Diffie-Hellman Proof-of-Possession Algorithms
Note: This ballot was opened for revision 06 and is now closed.
(Sean Turner) Yes
(Ron Bonica) No Objection
(Stewart Bryant) No Objection
(Benoît Claise) No Objection
(Wesley Eddy) No Objection
(Adrian Farrel) No Objection
(Stephen Farrell) No Objection
Comment (2013-01-22 for -06)
- Is floor(a,b) not an odd notation? Normally floor has only one input. Is this used elsewhere? Why not just define floor(x) and then use floor(a/b) as usual? - It appears as if you have gotten OIDs from the PKIX arc already, so the tense in the IANA section is wrong. - I didn't check the ASN.1 modules, nor the examples. Has anyone?
(Brian Haberman) No Objection
(Russ Housley) (was Discuss) No Objection
Comment (2013-02-04 for -06)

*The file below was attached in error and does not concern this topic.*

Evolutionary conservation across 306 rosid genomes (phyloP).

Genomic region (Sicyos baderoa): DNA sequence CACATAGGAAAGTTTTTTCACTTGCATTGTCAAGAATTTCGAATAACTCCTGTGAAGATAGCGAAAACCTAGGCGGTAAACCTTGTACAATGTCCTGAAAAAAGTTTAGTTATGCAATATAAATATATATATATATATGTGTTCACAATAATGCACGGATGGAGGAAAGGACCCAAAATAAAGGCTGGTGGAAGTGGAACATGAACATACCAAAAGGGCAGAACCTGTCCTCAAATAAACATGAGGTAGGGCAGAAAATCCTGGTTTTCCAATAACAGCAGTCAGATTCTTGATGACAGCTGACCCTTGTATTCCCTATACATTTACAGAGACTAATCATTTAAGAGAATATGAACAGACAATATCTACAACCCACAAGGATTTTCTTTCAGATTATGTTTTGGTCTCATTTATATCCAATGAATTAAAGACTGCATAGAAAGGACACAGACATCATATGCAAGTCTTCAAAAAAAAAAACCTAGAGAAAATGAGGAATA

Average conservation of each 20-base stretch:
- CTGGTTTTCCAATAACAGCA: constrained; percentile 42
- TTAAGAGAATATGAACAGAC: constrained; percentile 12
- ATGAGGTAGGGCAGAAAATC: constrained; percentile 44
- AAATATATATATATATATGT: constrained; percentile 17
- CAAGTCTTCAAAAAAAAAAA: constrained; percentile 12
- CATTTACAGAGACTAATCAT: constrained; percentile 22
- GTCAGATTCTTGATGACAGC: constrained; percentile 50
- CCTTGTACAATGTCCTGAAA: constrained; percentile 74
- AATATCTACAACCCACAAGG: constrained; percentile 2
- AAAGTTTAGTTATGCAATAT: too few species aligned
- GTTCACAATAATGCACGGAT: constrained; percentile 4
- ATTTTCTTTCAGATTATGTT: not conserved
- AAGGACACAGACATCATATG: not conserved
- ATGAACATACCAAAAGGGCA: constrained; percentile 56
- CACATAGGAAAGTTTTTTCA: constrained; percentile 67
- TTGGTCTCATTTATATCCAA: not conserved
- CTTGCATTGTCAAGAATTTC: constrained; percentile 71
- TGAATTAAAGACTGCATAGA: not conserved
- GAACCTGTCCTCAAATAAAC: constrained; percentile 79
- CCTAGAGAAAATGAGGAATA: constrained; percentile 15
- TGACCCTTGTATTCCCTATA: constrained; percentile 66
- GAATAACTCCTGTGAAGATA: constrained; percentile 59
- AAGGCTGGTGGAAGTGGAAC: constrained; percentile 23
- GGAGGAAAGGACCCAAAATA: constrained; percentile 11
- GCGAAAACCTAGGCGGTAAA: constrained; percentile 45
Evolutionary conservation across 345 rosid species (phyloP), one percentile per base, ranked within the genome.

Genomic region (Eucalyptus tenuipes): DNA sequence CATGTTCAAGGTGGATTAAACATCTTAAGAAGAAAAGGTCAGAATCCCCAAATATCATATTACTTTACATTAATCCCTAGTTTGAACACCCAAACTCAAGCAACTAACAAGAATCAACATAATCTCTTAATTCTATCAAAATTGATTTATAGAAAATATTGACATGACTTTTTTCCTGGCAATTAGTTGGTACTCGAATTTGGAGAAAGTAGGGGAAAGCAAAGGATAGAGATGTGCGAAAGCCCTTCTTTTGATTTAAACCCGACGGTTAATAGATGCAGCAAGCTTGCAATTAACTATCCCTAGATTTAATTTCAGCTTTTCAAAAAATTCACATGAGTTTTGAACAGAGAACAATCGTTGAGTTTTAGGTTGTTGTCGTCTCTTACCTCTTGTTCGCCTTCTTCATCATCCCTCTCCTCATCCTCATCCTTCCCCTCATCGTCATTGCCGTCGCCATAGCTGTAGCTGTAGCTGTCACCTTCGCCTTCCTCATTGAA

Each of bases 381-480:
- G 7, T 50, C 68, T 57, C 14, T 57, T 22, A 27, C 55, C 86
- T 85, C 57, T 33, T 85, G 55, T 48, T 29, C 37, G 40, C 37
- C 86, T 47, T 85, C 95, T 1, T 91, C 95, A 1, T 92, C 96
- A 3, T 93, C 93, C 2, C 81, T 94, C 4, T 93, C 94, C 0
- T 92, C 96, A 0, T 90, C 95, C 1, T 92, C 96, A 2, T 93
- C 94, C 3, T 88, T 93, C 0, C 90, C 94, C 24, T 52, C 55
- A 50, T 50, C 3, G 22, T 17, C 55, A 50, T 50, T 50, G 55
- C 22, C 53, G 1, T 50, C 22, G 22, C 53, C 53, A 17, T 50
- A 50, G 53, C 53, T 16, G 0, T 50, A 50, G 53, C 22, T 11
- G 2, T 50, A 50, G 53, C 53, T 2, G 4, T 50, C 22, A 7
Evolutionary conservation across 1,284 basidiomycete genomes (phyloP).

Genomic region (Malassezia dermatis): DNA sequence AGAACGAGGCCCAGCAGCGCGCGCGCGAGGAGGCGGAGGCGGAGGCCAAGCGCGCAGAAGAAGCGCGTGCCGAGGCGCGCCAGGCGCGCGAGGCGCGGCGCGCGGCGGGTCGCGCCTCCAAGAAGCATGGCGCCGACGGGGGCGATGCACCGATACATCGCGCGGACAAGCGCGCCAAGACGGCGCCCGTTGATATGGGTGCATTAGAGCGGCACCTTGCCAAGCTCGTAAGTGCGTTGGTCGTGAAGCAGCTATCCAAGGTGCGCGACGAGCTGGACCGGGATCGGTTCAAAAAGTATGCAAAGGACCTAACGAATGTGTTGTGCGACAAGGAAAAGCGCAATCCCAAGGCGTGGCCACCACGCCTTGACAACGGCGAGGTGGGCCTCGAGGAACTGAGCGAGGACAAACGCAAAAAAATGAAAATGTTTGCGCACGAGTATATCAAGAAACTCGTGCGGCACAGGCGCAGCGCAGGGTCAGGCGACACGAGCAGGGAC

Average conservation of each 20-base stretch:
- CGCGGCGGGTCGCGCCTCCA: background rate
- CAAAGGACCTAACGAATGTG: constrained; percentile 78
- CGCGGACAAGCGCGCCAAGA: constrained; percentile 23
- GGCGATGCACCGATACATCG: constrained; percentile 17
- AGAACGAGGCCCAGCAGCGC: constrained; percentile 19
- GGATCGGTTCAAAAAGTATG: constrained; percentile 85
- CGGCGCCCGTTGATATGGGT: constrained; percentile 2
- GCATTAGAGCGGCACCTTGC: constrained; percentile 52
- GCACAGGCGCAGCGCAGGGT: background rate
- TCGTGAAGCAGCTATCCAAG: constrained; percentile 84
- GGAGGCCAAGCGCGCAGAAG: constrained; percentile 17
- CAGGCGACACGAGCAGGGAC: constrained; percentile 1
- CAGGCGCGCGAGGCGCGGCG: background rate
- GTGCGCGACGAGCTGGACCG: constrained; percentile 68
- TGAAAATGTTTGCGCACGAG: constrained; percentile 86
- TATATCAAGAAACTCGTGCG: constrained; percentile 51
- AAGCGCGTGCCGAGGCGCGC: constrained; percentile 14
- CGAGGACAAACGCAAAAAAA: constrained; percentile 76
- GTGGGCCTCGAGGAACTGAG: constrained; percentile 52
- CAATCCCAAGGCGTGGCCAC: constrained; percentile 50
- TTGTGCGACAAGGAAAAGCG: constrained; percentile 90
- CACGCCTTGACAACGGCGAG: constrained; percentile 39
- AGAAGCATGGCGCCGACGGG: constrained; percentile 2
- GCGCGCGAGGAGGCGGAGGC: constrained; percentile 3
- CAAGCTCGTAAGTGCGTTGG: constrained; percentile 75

I think that the Introduction needs to be expanded. First, the phrase "producing a POP" does not make it clear that the proof is that the party has possession of the private key that corresponds to the public key in the certificate request. Second, in some cases, a DH key can be used to make a DSA signature, and an ECDH key can be used to make an ECDSA signature. Such an operation would provide the POP. Such an operation may not be possible if the key is stored in a hardware device that ensures a typed key is used only with one algorithm. The Introduction states: > > Given the current PKIX definitions for the public key parameters of > elliptic curve, the number of groups is both limited and predefined. > This means that the probability that the same set of parameters are > going to be used by the key requester and the key validator are > significantly higher than they are in the Diffie-Hellman case. > In Static-Static Diffie-Hellman, both parties must employ the exact same parameters. In Ephemeral-Static Diffie-Hellman, the sender must employ the parameters from the certificate of the receiver. Thus, it seems to me that DH is also reduced to a well-known set of parameters.